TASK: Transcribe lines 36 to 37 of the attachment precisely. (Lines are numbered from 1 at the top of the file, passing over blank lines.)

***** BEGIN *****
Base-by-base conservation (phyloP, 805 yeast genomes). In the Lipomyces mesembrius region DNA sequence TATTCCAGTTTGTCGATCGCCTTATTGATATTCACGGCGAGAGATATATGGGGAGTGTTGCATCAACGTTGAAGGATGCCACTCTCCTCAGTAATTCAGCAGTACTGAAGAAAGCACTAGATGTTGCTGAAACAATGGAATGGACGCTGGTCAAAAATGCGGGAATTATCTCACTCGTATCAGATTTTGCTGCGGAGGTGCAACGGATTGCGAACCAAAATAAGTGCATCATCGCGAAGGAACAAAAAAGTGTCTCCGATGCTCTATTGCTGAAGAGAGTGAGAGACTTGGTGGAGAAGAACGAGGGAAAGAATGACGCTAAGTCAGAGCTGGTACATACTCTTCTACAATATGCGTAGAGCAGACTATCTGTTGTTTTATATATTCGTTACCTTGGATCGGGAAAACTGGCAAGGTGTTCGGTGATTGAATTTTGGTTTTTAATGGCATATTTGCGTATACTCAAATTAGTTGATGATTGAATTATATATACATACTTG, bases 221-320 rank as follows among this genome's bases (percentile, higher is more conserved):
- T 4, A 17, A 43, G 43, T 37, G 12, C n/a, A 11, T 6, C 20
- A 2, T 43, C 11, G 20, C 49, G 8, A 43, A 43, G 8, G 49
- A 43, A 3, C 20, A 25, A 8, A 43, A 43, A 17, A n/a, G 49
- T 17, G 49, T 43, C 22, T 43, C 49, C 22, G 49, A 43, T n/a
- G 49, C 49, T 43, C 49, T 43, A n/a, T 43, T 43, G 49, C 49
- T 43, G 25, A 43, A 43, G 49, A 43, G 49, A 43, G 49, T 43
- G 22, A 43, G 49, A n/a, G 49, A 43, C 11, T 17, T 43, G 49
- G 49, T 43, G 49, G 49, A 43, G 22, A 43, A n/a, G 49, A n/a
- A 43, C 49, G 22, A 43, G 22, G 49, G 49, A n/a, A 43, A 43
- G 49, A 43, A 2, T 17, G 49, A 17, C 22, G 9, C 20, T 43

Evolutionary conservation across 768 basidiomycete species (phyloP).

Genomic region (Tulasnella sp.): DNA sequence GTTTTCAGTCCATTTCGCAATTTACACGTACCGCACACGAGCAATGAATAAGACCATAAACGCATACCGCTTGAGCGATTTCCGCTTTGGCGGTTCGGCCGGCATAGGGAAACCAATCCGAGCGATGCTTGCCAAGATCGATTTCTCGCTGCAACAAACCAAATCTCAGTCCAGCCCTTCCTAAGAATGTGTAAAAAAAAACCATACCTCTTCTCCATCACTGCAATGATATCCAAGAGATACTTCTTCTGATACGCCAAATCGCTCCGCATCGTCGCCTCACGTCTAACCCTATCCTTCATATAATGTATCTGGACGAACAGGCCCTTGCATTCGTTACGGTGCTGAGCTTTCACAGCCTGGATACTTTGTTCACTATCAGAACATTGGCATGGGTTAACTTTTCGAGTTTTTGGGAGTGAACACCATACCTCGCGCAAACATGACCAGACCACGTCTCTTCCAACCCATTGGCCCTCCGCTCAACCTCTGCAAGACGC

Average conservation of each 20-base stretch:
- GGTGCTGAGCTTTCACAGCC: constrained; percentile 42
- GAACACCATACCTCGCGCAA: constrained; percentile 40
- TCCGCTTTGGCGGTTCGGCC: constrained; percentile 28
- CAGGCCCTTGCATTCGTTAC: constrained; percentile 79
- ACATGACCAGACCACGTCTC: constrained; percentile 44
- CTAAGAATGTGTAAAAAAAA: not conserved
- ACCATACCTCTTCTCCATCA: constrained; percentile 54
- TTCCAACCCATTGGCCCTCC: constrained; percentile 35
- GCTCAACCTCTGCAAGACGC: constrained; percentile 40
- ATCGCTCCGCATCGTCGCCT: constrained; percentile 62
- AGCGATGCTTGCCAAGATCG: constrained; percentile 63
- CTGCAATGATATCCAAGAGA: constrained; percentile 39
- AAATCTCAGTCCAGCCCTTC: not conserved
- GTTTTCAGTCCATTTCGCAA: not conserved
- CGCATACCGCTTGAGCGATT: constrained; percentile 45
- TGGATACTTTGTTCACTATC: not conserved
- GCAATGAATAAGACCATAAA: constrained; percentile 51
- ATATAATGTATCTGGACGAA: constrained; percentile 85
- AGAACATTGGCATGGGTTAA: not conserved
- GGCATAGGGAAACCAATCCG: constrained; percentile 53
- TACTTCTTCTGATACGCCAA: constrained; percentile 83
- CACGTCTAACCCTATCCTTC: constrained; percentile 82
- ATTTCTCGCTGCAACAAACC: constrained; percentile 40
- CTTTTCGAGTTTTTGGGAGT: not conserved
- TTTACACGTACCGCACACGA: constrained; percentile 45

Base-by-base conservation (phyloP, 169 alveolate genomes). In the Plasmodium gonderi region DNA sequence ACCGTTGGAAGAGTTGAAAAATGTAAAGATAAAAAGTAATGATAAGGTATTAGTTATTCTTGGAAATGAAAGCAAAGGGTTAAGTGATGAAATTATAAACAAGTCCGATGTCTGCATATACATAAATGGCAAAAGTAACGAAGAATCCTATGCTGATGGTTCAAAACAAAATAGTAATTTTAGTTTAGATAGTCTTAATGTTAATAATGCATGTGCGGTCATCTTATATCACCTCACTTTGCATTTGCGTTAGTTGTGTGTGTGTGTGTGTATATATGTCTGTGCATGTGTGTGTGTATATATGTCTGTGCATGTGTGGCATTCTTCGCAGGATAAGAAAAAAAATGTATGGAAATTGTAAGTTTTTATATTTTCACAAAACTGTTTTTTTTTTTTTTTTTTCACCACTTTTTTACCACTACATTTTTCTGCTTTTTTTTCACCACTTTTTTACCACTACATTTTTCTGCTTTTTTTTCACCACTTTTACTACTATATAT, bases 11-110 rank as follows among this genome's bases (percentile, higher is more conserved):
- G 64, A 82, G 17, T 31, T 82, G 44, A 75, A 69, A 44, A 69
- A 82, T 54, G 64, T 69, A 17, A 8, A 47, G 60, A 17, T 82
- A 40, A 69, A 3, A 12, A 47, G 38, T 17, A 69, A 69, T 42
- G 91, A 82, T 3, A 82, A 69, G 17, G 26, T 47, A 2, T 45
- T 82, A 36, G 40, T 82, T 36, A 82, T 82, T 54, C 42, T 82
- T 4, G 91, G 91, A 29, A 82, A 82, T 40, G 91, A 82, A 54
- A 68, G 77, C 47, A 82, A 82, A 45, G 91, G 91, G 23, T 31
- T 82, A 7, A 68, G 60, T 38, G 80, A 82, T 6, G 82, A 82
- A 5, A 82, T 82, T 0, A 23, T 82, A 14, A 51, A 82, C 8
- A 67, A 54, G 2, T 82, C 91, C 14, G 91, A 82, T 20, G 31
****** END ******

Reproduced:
- CACGTCTAACCCTATCCTTC: constrained; percentile 82
- ATTTCTCGCTGCAACAAACC: constrained; percentile 40